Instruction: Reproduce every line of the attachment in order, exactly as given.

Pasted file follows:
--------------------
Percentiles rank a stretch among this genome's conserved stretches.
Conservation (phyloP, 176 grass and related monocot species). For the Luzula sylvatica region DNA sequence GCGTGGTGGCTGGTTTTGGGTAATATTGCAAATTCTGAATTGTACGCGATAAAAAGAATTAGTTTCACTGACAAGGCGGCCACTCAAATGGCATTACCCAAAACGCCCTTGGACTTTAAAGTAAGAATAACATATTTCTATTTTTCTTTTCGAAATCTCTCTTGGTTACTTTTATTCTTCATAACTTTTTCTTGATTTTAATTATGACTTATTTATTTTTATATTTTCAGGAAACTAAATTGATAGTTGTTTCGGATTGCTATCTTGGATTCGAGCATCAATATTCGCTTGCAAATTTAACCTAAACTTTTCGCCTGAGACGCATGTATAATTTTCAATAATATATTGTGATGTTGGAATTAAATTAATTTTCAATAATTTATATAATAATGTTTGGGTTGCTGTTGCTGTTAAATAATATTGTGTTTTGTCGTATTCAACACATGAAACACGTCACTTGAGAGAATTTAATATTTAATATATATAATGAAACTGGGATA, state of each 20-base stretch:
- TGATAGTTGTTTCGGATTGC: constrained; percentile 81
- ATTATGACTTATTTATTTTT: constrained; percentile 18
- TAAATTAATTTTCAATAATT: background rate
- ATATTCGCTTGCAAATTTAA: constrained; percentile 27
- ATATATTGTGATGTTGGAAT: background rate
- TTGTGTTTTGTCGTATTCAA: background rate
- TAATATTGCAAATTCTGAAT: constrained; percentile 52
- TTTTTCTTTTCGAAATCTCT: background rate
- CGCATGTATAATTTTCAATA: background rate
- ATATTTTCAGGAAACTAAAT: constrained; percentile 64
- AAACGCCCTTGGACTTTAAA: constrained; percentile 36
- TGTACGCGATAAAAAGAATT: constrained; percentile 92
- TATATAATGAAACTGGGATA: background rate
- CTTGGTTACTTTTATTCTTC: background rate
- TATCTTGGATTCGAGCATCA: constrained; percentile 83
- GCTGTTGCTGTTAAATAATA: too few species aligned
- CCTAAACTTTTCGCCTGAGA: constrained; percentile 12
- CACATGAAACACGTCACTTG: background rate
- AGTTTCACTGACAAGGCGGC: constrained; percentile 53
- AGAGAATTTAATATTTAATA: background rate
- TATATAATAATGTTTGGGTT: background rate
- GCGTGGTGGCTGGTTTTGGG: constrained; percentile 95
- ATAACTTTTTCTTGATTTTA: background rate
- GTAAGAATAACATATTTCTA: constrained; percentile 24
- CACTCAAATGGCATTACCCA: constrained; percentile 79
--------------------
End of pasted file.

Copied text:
Percentiles rank a stretch among this genome's conserved stretches.
Conservation (phyloP, 176 grass and related monocot species). For the Luzula sylvatica region DNA sequence GCGTGGTGGCTGGTTTTGGGTAATATTGCAAATTCTGAATTGTACGCGATAAAAAGAATTAGTTTCACTGACAAGGCGGCCACTCAAATGGCATTACCCAAAACGCCCTTGGACTTTAAAGTAAGAATAACATATTTCTATTTTTCTTTTCGAAATCTCTCTTGGTTACTTTTATTCTTCATAACTTTTTCTTGATTTTAATTATGACTTATTTATTTTTATATTTTCAGGAAACTAAATTGATAGTTGTTTCGGATTGCTATCTTGGATTCGAGCATCAATATTCGCTTGCAAATTTAACCTAAACTTTTCGCCTGAGACGCATGTATAATTTTCAATAATATATTGTGATGTTGGAATTAAATTAATTTTCAATAATTTATATAATAATGTTTGGGTTGCTGTTGCTGTTAAATAATATTGTGTTTTGTCGTATTCAACACATGAAACACGTCACTTGAGAGAATTTAATATTTAATATATATAATGAAACTGGGATA, state of each 20-base stretch:
- TGATAGTTGTTTCGGATTGC: constrained; percentile 81
- ATTATGACTTATTTATTTTT: constrained; percentile 18
- TAAATTAATTTTCAATAATT: background rate
- ATATTCGCTTGCAAATTTAA: constrained; percentile 27
- ATATATTGTGATGTTGGAAT: background rate
- TTGTGTTTTGTCGTATTCAA: background rate
- TAATATTGCAAATTCTGAAT: constrained; percentile 52
- TTTTTCTTTTCGAAATCTCT: background rate
- CGCATGTATAATTTTCAATA: background rate
- ATATTTTCAGGAAACTAAAT: constrained; percentile 64
- AAACGCCCTTGGACTTTAAA: constrained; percentile 36
- TGTACGCGATAAAAAGAATT: constrained; percentile 92
- TATATAATGAAACTGGGATA: background rate
- CTTGGTTACTTTTATTCTTC: background rate
- TATCTTGGATTCGAGCATCA: constrained; percentile 83
- GCTGTTGCTGTTAAATAATA: too few species aligned
- CCTAAACTTTTCGCCTGAGA: constrained; percentile 12
- CACATGAAACACGTCACTTG: background rate
- AGTTTCACTGACAAGGCGGC: constrained; percentile 53
- AGAGAATTTAATATTTAATA: background rate
- TATATAATAATGTTTGGGTT: background rate
- GCGTGGTGGCTGGTTTTGGG: constrained; percentile 95
- ATAACTTTTTCTTGATTTTA: background rate
- GTAAGAATAACATATTTCTA: constrained; percentile 24
- CACTCAAATGGCATTACCCA: constrained; percentile 79